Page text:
Mané Galoyan is a winner of numerous international competitions, including First Prize in the 27th Eleanor McCollum Competition and Concert of Arias with Houston Grand Opera, Third Prize in the XV International Tchaikovsky Competition, Fourth Prize in the 6th International Vocal Competition China in Ningbo, Third Prize in the 2017 Dallas Opera Guild Vocal Competition, a 2014 prize in the Hans Gabor Belvedere Competition, and first prize in the Bibigul Tulegenova International Singing Competition in Kazakhstan.
Ms. Galoyan is a graduate of the Houston Grand Opera Studio, and holds two degrees from the Yerevan State Komitas Conservatory in Armenia, where she was named the 2013 winner of the President of the Republic of Armenia Youth Prize. She was also a participant in the HGO Young Artist Vocal Academy in 2013.
“Galoyan, in her Glyndebourne debut, looked convincingly frail, and even though her singing delivered impressively secure coloratura and much graceful lyricism, she still gave the illusion that the effort was killing Violetta, the effect heightened by each act opening with her lying exhausted on a couch to one side of the stage. Galoyan was at her considerable best in her Act 2 duo with Giorgio Germont, a marvelously crafted retreat into despair that showed off the unsparing perceptiveness of her singing. Similarly, there were no emotional holds barred in Violetta’s hallucinatory death scene, sung with astounding control and as devastating as I’ve ever seen and heard it.”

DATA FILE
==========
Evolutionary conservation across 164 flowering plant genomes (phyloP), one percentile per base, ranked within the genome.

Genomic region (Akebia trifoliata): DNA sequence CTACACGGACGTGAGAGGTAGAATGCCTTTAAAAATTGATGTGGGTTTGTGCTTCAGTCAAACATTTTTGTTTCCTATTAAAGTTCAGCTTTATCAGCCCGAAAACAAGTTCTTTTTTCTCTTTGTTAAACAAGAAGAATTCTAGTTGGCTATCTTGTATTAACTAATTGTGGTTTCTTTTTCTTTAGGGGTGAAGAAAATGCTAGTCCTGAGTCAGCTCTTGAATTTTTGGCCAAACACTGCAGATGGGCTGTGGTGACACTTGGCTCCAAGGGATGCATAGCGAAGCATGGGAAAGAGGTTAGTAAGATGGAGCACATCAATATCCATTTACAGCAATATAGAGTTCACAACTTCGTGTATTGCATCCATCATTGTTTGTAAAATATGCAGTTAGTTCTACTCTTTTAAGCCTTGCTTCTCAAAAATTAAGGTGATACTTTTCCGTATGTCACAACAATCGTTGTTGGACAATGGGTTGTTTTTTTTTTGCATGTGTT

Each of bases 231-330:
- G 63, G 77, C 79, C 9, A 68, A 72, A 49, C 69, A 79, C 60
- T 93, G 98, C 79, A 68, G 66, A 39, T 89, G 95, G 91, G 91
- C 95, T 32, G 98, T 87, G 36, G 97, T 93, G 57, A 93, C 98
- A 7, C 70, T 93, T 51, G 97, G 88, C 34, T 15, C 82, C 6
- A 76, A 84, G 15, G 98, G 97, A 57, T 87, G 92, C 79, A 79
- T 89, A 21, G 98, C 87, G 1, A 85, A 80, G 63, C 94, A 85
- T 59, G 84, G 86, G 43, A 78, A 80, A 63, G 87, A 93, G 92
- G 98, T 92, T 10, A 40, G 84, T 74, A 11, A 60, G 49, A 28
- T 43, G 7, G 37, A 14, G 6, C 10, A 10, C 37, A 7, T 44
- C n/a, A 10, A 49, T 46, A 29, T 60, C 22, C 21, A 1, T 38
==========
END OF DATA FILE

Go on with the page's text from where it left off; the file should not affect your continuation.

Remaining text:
“Mane Galoyan pierced the sky as the unforgettable forest bird who guides Siegfried.”
“And making her Glyndebourne debut as Violetta, Mané Galoyan is a real find, small in stature but with a compelling presence and able to express feelings as naturally as breathing. Whether juggling with determination, fragility and passion, she fulfils this complex role with complete assurance. It’s a voice of dazzling security and range, topped by a wonderfully projected mezzo voce that makes you hang onto every note. There’s a consistent clarity and evenness of tone, bringing a gratifying ease to her coloratura and finely-spun legato. The final moments when Violetta walks away from us and dies alone is achingly moving.”
“Floyd’s score is peppered with high notes and, as Peg, Mane Galoyan tapered her ripe soprano for two limpid pianissimo examples… “
“Galoyan’s Margaret was vocally effective, her lyric voice used with great sensitivity to convey a woman who can see the goodness that exists in a man whom others ridicule and demean. Galoyan’s character is the emotional driving force in the opera, and Floyd’s music, exquisitely performed by Galoyan, delineates a character as strong as she is sensitive.”
“In the transcendental adagio, the peaceful separation of the soul from the body could be sensed, with heaven entering at the start of the fourth movement exactly when soprano Mane Galoyan stepped onstage… Galoyan’s last-movement solo, titled “Life in Heaven,” sounded exactly like that, her voice pure and ardent as it intertwined with the celestial themes flowing from the orchestra.”
David Hendricks, San Antonio Express News